“Stop taking things so literally!”

I have lost count of the number of times someone has said (often shouted, to be honest!) the above phrase in sheer frustration at the fact that I am not grasping the intended meaning of what is being said. I can appreciate how frustrating it must be to talk to someone who continually misunderstands what you are saying to them but the point that I am aiming to explain in this post is that it is equally as frustrating, if not more so, to a lot of people with Aspergers.

Without meaning to brag, I consider myself to be fairly intelligent so I get annoyed and angry with myself when I cannot understand the deeper meanings behind what someone is saying and have to ask for clarification or suffer the consequences of such a misunderstanding. Over the years, I have learned the intellectual and logical reasoning behind a lot of the nonsensical sayings that people love to use, such as, “Cutting off your nose to spite your face!” and, “Don’t bite my head off!” Indeed I do, on occasion, use statements that are not literally true and I also use sarcasm on occasion. What I tend to struggle with now are instructions that someone is giving me if they do not make them specific enough and phrases that have more than one intended meaning. I know that some people may consider me to be deliberately obtuse but this is not the case. I do genuinely want to pick up intended meanings instinctively, the way most people I know without Aspergers do. Trust me, the withering looks you get that make it plain that you are considered to be wasting someone’s time are not fun.

Of course, being literal minded has its funny side as well. One particular incident pre diagnosis sticks in my mind (you see, there goes the non literal saying!)  As a child, I was a frustratingly slow dresser, often delaying everyone else in the family when it came to being ready to go to school. On one occasion, I was standing outside my bedroom door half dressed. It was time to be leaving for school so my mother said, “Brush your teeth now and get dressed in the car!” I willingly obeyed what she had literally said. She had not said “Finish getting dressed in the car”-she had said “get dressed in the car” so, without questioning it, which, in hindsight I should have done but I was only seven, I took all of my clothes off and went to brush my teeth. The next time my mum came to check on my progress, I was standing with no clothes on ready to go and get dressed in the car. Of course, she had no idea what my thought process was at that point and got hugely frustrated with me. I remember thinking that it was very unfair that I had been told off when all I had done was follow the orders I had been given. Looking back at it now, it does make me and my mum laugh and I’m sure that it will be family legend for a long time but, at the time, I could not understand why obeying orders got me into trouble. These days, I am not so overly literal and would know to ask for clarification on what was actually expected of me but, at seven, I didn’t even know I had Aspergers let alone how to deal with the symptoms of it. That level of insight comes after years of living with a condition that gives you a totally different outlook on the world.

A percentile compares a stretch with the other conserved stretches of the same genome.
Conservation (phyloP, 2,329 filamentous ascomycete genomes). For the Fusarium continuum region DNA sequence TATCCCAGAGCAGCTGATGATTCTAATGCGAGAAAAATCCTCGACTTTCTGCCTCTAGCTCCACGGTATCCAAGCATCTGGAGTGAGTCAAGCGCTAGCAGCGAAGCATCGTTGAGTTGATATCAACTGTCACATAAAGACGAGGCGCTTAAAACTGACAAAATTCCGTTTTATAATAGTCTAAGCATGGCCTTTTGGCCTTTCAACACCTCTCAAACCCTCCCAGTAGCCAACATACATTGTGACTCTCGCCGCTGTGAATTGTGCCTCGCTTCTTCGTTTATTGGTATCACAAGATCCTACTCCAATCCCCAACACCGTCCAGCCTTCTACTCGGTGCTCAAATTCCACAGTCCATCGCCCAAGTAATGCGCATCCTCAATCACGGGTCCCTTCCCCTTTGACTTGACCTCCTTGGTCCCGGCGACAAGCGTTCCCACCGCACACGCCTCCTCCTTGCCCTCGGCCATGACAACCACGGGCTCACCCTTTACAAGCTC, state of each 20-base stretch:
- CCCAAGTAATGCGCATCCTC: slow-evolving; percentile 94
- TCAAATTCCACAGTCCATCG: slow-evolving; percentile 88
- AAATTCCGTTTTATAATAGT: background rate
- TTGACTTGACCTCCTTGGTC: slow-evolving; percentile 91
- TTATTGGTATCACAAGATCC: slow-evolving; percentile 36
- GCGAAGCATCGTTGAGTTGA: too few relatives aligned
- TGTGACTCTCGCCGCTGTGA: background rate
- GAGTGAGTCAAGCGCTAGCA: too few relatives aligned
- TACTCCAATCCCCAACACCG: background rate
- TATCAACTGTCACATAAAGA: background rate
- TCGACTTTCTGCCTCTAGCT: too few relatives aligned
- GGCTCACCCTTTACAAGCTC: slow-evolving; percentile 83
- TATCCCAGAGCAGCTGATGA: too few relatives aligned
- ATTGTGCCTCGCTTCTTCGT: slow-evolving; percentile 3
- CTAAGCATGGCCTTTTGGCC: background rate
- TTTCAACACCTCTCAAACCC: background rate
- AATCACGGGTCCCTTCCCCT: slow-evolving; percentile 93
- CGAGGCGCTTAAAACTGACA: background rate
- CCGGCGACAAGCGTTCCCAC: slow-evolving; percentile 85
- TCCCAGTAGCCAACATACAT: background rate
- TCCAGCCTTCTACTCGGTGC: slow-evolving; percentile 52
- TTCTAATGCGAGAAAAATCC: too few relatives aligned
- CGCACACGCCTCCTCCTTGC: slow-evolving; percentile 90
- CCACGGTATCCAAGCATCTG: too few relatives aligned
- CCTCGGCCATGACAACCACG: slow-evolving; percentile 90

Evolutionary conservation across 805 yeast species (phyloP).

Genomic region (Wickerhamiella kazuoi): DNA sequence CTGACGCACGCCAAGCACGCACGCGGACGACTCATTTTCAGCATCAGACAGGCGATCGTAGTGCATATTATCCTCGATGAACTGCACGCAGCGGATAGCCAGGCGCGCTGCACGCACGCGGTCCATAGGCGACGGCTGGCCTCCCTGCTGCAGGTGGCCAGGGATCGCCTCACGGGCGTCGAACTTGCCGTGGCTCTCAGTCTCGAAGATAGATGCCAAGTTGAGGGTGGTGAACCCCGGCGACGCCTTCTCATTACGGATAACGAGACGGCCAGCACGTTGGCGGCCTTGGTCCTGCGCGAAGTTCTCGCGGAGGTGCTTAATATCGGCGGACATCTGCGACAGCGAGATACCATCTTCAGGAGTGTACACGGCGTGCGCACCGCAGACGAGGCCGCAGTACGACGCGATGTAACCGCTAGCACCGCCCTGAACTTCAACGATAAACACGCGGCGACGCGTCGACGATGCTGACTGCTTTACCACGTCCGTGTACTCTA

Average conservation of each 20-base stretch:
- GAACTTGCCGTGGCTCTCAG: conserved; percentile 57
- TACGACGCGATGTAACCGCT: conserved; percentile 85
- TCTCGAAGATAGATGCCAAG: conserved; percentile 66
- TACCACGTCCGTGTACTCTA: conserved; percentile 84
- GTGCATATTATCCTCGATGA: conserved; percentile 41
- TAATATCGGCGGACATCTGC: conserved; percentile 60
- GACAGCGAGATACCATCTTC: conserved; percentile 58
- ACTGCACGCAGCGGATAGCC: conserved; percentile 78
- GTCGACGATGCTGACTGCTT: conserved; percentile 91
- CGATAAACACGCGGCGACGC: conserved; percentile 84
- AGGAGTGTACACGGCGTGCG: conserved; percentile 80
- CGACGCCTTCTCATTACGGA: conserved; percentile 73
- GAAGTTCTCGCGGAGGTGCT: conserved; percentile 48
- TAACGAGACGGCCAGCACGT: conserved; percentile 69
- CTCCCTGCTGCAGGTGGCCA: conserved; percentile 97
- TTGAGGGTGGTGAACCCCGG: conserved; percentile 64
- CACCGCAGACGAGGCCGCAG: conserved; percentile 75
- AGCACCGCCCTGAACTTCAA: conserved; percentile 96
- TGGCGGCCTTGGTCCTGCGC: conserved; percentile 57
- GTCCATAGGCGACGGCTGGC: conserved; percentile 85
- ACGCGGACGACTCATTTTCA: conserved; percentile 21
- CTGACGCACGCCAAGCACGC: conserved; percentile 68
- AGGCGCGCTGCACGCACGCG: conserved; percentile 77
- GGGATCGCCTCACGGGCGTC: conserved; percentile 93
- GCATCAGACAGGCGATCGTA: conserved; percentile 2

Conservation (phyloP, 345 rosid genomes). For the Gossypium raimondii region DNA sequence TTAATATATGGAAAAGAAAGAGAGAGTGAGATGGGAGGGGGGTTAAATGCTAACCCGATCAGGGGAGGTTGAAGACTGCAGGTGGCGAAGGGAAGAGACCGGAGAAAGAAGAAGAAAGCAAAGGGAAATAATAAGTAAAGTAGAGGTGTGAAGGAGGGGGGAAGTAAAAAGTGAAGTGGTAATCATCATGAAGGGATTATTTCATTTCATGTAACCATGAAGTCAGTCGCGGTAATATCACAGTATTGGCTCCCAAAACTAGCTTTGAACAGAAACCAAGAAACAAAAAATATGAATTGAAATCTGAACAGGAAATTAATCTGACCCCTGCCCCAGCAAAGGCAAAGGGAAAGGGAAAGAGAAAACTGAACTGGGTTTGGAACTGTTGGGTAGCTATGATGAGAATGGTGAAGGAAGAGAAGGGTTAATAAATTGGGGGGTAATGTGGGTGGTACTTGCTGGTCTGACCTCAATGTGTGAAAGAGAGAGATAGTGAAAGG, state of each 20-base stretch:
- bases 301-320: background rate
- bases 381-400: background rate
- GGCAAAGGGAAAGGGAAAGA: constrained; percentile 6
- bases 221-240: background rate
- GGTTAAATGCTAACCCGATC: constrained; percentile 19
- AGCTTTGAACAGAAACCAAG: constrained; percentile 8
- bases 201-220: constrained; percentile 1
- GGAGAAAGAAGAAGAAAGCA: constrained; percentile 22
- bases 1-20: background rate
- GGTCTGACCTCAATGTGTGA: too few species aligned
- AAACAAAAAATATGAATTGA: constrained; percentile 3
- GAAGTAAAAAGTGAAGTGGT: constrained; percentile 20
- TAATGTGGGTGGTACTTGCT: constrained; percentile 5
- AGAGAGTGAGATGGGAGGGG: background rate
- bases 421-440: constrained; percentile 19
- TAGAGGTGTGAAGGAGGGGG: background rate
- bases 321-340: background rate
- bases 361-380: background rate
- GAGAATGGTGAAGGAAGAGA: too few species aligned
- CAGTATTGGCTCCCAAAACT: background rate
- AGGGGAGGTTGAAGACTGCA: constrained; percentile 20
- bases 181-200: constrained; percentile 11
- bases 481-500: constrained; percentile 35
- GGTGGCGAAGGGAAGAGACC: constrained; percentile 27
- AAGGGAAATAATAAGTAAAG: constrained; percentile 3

Please, if you know someone who takes phrases literally, don’t mock or belittle them and try not to get frustrated with them. To admit that the instruction they are being given is not specific enough for them to follow, knowing the reaction that may await them, takes courage. Would you rather they ask and complete the task to an acceptable level or that they don’t ask  and thus fail the task? A little bit of patience and understanding goes a long way.

I will not be writing on this blog until next Friday so Merry Christmas everybody. I hope your festive day is filled with fun and joy.

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